How To Avoid Mental Burnout

There is a certain level of freedom one experiences when they are able to rise above the expectations of society. Whether you have been training for 30 years as I have been or have just begun to pick up this new lifestyle, it is important to really sit down and ask yourself the question; "Why am I doing this?"

The answer to this question may change quite a bit depending on what is going on in your life and even where you are at in your life. However, if there is one secret to success when it comes to fitness it must be consistency. Consistent training over time and without illness or injury along with proper rest is the "holy grail" of training, no matter what your sport. However, one aspect that revolts consistent training is mental burnout. In my experience mental burnout is probably the most underrated threat to consistent training.

Mental burnout can often stem from boredom and / or stress from your training routine. This can usually be easily fixed by changing your routine and / or adding extra rest time to your schedule. However, if you are a competitive type of person, stress can also stem from expecting too much of yourself and / or being sucked into competitive situations which are not in line with your health / fitness goals.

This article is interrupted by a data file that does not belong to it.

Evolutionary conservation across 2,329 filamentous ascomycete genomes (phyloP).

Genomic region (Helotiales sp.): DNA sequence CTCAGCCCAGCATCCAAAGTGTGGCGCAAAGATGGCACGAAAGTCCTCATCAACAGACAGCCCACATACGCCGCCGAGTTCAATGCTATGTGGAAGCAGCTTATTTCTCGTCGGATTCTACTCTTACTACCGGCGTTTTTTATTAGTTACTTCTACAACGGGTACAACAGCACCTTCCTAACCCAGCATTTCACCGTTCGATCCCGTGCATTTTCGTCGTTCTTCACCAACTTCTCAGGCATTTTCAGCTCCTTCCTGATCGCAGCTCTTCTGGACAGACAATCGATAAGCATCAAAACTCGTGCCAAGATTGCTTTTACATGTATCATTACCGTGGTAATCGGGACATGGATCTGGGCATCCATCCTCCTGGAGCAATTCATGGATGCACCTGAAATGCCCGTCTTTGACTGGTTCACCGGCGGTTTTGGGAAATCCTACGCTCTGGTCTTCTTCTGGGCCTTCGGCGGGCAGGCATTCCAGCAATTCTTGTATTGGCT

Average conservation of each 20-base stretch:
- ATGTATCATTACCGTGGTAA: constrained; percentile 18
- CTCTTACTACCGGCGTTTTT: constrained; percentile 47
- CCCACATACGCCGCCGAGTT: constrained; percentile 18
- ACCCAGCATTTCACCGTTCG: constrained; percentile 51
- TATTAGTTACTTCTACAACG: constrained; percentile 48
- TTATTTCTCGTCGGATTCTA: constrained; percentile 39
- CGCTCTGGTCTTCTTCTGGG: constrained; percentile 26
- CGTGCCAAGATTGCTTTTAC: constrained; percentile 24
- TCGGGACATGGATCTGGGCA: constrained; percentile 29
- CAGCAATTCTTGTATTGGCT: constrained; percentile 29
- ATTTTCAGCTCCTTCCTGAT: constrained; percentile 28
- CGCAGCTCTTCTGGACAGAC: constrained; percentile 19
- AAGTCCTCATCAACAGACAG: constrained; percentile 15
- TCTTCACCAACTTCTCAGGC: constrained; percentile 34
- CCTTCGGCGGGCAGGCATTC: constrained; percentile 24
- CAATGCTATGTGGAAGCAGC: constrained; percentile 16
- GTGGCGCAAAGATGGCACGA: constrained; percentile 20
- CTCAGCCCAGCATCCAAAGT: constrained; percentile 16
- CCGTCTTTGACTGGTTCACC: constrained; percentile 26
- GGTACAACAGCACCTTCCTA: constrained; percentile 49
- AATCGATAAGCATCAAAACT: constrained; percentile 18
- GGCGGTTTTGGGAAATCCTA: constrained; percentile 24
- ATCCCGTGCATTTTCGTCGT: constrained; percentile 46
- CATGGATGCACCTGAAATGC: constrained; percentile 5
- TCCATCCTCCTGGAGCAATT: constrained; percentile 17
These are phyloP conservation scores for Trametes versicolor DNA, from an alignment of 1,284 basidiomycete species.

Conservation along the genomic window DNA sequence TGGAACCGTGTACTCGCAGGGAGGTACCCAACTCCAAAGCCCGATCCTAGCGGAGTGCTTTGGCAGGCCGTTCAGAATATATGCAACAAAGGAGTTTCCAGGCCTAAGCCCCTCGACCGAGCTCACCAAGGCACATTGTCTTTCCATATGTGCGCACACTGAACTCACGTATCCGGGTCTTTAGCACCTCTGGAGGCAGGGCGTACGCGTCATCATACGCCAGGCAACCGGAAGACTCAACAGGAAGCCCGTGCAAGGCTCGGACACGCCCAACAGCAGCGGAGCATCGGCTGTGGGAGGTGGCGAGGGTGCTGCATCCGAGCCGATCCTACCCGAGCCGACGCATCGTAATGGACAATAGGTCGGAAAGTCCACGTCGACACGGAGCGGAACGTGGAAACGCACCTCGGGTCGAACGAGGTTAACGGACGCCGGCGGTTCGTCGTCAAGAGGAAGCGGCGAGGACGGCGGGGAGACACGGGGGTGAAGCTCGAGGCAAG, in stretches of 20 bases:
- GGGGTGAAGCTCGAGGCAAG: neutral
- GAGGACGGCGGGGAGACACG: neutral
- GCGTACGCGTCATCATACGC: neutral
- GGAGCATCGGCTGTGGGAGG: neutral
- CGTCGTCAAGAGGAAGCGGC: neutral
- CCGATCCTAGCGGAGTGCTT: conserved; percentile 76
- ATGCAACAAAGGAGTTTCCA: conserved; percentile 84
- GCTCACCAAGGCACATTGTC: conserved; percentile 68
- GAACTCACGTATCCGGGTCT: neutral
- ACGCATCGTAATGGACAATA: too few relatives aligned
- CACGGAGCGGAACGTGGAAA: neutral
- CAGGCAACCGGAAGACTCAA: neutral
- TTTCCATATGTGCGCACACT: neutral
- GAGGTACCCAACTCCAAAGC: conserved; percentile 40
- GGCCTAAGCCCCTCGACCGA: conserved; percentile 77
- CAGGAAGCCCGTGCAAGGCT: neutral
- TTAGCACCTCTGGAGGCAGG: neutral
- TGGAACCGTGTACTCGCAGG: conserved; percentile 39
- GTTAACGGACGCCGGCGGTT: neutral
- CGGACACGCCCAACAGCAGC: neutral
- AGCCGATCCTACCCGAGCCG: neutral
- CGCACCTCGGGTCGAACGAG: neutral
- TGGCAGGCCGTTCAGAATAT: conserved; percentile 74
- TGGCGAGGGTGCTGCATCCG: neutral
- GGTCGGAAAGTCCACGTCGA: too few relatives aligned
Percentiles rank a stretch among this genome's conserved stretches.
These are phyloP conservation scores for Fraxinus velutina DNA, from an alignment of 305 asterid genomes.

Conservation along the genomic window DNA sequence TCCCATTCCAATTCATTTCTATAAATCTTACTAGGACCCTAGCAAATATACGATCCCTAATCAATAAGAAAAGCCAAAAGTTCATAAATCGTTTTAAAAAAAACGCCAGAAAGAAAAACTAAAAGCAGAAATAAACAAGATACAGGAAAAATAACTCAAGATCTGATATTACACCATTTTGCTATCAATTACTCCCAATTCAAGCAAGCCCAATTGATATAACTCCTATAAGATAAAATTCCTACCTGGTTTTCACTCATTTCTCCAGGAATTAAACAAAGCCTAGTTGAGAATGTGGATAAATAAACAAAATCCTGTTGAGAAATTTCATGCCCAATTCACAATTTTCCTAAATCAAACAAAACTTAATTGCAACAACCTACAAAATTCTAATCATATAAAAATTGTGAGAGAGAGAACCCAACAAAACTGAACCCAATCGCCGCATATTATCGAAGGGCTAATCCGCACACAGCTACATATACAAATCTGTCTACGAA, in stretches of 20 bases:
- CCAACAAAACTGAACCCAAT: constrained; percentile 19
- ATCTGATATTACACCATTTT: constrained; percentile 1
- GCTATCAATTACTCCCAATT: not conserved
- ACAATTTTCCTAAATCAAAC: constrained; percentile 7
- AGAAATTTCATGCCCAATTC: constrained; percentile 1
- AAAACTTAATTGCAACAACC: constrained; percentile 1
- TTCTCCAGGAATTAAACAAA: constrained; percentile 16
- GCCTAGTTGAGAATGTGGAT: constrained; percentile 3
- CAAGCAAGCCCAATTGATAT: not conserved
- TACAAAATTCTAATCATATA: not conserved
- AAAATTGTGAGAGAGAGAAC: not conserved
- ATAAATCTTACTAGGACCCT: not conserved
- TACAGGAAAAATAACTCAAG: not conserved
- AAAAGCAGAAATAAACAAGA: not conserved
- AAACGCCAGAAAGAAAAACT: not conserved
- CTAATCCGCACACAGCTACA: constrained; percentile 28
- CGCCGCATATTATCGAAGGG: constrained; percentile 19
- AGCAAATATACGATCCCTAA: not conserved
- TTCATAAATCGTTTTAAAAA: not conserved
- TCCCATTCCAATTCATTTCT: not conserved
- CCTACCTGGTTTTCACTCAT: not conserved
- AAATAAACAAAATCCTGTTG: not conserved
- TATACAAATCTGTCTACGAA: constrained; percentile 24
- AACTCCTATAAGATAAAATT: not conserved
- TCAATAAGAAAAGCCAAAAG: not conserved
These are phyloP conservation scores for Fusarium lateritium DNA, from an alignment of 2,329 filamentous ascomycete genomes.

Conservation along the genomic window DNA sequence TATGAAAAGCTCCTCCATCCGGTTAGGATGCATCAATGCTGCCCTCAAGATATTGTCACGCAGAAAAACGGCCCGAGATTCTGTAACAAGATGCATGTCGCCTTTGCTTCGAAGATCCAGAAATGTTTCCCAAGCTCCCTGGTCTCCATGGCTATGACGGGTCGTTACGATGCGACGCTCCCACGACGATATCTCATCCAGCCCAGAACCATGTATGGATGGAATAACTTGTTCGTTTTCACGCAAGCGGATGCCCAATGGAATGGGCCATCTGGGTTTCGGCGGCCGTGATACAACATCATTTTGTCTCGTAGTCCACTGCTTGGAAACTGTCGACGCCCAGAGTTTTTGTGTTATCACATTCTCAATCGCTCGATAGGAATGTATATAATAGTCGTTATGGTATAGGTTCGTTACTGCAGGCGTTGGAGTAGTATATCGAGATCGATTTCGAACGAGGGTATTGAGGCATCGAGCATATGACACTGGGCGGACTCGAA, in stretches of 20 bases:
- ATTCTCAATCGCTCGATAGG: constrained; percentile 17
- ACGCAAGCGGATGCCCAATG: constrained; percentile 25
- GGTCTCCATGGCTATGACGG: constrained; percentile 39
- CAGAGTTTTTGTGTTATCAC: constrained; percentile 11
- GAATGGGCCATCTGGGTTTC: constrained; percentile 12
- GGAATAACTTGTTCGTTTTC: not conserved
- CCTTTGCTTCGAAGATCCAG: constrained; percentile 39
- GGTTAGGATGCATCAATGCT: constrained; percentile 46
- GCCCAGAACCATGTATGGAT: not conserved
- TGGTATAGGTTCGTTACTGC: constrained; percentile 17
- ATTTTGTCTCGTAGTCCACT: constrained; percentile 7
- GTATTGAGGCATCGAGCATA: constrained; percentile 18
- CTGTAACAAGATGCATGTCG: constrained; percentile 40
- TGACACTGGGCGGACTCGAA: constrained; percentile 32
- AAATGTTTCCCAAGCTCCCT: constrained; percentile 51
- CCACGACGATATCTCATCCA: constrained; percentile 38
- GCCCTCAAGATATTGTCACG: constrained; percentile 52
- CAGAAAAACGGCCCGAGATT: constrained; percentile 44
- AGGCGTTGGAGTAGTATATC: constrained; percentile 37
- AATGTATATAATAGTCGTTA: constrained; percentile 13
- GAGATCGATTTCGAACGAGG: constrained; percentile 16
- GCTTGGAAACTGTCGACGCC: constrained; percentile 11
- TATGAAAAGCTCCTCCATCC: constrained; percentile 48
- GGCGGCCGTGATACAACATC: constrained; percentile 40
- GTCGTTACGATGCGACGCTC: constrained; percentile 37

For many of us, we need to challenge ourselves / motivate ourselves by entering competitions which challenge us. I believe this is a great part of what makes us human. However, there may be other social and psychological factors at work in these situation which have nothing to do with becoming athletic or healthy. It is important to sift through these aspects of why we are training in order to determine if our behavior is in line with our goals. For example, beginning a workout routine because your spouse is pushing you to do so is not a formula for success if your true goal is to avoid physical exercise. You have to want to do it and you have to truly enjoy training. Otherwise, the motivation to continue to train will not be there over the long haul. As soon as you become sick or injured the training will stop and the resentment will grow towards whoever it was pushing you to get into shape. I am often asked; What is the best activity that one can do to get into shape? The answer is that it is the one activity that you truly enjoy doing and that will lead to other related activities that you truly enjoy doing. For example, if you enjoy walking the do that. It may lead to running, which may lead to a 5k road race.

Source by Pete Simon

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